Menu Close

Pacing and Leading in Coaching Communication

Share this article

pace lead nlp coach communicateWhat is Pacing and Leading?

Pacing and leading is the concept of aligning and establishing rapport, then leading the interaction in a more useful direction or towards a particular goal.  We do this by using the skills of mirroring/matching, aligning with breathing and rhythm, using our listening skills for honoring another person’s experience of reality, then leading the conversation and interaction to the intended outcome using our precise language skills.

Coaching Exercise for Pacing and Leading: Pacing Objections

Purpose:  To practice using all of the rapport skills you have gathered so far to influence a conversation is a positive way.  To get away from limiting patterns of the past and try new ways of convincing through more respectful filters.

Here is more information on overcoming coaching client objections.

Find a friend and coach them to role-play having resistance to the proposal you are going to make.


Practice #1:  

Make the proposal – friend objects – continue to propose using less than effective style.

Proposal:         “Let’s go see a movie tonight.”

Objection:       “Nah, I’m too tired.”

Continue to re-propose with begging, whining, reiterating behavior:

“Oh, Come on, let’s go anyway.  It’ll be OK.  I really need you to go with me. Please, please.”

Notice the response and result.


Practice #2:

Make proposal again – same objection from friend – Pace, validate, rapport awareness with matching/mirroring, explore possible positive intentions until you notice a shift in partner, then lead using the information you have gathered.

Proposal:        Same

Objection:       Same

Pace with validation, rapport, and exploring options.

“So you’re feeling tired and going to a film might seem like an effort after the day you’ve had?  You’re right, it will involve some planning and driving, and sometimes when I’m tired, a movie can be refreshing, a nice change of pace – a totally undemanding experience. I’ll just sit back and be entertained.  Sometimes I leave with more energy that I came with.  Of course, I want you to take care of yourself, and I hope you’ll enjoy going with me.  What do you think?”

Notice the response and result.  Even if the answer is still a no, the interaction will be a more positive and respectful experience.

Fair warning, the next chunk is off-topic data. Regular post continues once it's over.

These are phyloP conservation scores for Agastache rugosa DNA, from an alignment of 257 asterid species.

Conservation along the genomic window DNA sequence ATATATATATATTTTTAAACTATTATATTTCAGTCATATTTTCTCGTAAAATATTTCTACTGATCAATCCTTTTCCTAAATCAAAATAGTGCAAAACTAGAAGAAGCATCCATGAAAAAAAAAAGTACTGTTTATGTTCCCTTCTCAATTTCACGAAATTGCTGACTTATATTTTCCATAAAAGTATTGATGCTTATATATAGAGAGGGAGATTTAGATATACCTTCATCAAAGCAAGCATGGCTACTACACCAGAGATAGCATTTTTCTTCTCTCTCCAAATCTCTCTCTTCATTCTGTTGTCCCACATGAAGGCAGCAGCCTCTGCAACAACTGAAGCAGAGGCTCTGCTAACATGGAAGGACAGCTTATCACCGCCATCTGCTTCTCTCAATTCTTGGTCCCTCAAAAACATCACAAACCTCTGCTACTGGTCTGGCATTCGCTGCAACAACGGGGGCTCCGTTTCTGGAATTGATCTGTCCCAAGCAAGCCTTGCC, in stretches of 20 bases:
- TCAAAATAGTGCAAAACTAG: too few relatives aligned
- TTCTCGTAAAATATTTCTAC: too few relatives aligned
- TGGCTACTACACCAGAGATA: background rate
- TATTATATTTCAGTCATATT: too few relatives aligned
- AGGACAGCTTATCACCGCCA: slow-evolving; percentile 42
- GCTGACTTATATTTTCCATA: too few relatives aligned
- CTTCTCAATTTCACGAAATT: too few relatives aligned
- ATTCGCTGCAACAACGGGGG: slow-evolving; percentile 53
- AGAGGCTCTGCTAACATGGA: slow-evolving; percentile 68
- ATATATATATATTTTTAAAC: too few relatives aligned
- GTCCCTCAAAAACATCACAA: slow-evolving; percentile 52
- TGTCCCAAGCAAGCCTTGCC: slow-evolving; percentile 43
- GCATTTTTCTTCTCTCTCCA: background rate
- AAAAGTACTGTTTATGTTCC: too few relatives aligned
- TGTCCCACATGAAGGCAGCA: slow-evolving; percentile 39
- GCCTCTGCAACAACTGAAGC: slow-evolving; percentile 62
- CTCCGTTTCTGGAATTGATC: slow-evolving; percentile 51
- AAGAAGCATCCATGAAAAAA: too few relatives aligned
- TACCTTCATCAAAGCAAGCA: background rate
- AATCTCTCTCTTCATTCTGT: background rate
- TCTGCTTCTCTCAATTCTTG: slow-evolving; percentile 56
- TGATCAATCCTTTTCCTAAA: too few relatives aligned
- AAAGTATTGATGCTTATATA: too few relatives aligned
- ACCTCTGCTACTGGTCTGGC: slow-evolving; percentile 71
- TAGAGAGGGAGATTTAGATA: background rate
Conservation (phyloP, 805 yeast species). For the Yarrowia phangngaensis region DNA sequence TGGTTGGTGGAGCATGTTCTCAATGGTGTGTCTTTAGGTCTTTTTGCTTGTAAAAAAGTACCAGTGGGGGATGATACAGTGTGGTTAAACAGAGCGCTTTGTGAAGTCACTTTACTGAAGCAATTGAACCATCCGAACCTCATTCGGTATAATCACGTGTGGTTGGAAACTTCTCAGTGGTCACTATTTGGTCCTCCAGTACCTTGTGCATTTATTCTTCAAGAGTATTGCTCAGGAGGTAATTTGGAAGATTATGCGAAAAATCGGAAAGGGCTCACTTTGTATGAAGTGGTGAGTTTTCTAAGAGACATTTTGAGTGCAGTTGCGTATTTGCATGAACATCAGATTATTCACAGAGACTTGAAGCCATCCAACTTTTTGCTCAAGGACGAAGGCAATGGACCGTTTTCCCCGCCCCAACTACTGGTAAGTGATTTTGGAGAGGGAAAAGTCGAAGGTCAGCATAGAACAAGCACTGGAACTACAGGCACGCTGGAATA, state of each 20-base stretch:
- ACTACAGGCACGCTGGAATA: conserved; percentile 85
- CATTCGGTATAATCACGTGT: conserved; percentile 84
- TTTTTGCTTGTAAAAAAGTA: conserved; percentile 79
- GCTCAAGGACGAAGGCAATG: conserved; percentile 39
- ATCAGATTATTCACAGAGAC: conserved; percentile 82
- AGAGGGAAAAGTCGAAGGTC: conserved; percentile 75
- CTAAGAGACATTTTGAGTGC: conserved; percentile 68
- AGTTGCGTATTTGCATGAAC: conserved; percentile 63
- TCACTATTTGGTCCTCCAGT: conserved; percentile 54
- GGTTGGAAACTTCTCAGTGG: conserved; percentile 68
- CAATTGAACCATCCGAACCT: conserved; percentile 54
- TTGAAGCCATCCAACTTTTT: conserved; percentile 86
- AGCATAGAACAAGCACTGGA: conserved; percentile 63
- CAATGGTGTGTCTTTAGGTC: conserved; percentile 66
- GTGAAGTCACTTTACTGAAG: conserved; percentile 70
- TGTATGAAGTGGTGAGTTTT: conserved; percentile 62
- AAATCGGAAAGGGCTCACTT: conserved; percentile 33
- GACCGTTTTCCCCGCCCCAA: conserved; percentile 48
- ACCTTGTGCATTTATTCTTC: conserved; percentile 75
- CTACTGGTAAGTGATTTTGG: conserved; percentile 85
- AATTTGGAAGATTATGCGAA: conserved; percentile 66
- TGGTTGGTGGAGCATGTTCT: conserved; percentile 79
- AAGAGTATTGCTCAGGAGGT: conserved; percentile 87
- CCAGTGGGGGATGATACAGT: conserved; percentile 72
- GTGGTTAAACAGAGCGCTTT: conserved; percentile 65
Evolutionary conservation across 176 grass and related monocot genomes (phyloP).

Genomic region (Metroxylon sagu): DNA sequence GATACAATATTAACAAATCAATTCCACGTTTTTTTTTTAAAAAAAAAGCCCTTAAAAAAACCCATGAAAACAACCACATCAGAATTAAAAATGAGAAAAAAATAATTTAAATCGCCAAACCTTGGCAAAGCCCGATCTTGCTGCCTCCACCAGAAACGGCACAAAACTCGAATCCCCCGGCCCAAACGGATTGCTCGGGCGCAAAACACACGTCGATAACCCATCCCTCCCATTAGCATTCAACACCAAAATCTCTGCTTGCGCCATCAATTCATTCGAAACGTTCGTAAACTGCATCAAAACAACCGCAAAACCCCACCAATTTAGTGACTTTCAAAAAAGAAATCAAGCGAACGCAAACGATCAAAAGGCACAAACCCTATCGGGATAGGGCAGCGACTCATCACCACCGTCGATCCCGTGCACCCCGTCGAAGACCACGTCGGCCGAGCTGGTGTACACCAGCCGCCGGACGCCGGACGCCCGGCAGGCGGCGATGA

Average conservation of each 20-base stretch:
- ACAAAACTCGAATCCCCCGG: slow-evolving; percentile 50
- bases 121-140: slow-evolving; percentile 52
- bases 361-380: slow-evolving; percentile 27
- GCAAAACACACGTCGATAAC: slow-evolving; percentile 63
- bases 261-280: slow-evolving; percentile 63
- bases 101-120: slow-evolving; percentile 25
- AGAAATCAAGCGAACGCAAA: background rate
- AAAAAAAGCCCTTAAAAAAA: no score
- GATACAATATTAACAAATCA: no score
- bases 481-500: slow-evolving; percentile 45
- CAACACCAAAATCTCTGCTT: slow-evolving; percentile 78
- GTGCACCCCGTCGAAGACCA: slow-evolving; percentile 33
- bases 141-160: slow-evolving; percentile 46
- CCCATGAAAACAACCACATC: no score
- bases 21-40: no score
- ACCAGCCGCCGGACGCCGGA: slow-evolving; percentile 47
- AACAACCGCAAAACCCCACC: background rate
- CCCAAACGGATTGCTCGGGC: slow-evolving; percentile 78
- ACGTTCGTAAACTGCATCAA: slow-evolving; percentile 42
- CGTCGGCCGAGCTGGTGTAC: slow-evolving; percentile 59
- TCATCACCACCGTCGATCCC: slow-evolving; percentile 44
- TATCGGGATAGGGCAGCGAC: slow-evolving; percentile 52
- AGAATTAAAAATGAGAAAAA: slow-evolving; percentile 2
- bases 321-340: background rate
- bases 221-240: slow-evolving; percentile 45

Pacing and leading is also a measure of our rapport.  When there is rapport, the other person will naturally follow your lead.

When working with someone you want to influence, once you have matched their behavior, you can test for rapport by leading (gradually changing your behavior) and noticing if they follow you.  It’s important to notice when it’s time for the lead, particularly when bringing someone out of a negative state or experience.  You may only have to pace for three to five seconds to get the lead to a more positive interaction.

Another way to think of Pacing and Leading is “Yes, and…”  In other words, the “Yes” acknowledges the person and their map of reality, repeat back what you heard them say for clarity and understanding using their words, this lets them feel that you are listening.  Then you can give your information, opinion, following the “and…”  What so often happens is that we jump in with a solution, advice, or how to fix-it, without letting the other person feel heard or validated, and without gathering enough information to know what is the real challenge.


Another system in which to pace and lead are the actual words a person uses to describe their thinking style.


Another form of Pacing and Leading is being able to give effective feedback while maintaining rapport.  As a coach, manager, teacher or parent – we often have to let someone know what doesn’t work, how to be more successful, and to set boundaries.

  • One important element is for the coach to maintain their appropriate state of being for the situation.
  • Have a clear goal in mind for the interaction or result.
  • Give sensory-based feedback for clarity on what the challenge is and on what the intended results are at a behavioral level. (No attacking the person with judgmental language!)
  • Anytime the coach can demonstrate behaviorally what is wanted, this is most effective.
  • Give feedback in all sensory systems.
  • Keep breathing!


Coaching Practice

  1. Set up situations where you can give some behavioral feedback to move a person from the present state to the desired state.


Want more on this topic? Click over to learn more about our related professional training courses: Life Strategies Coaching Certification and the Results Coaching Certification.

Recent Blogs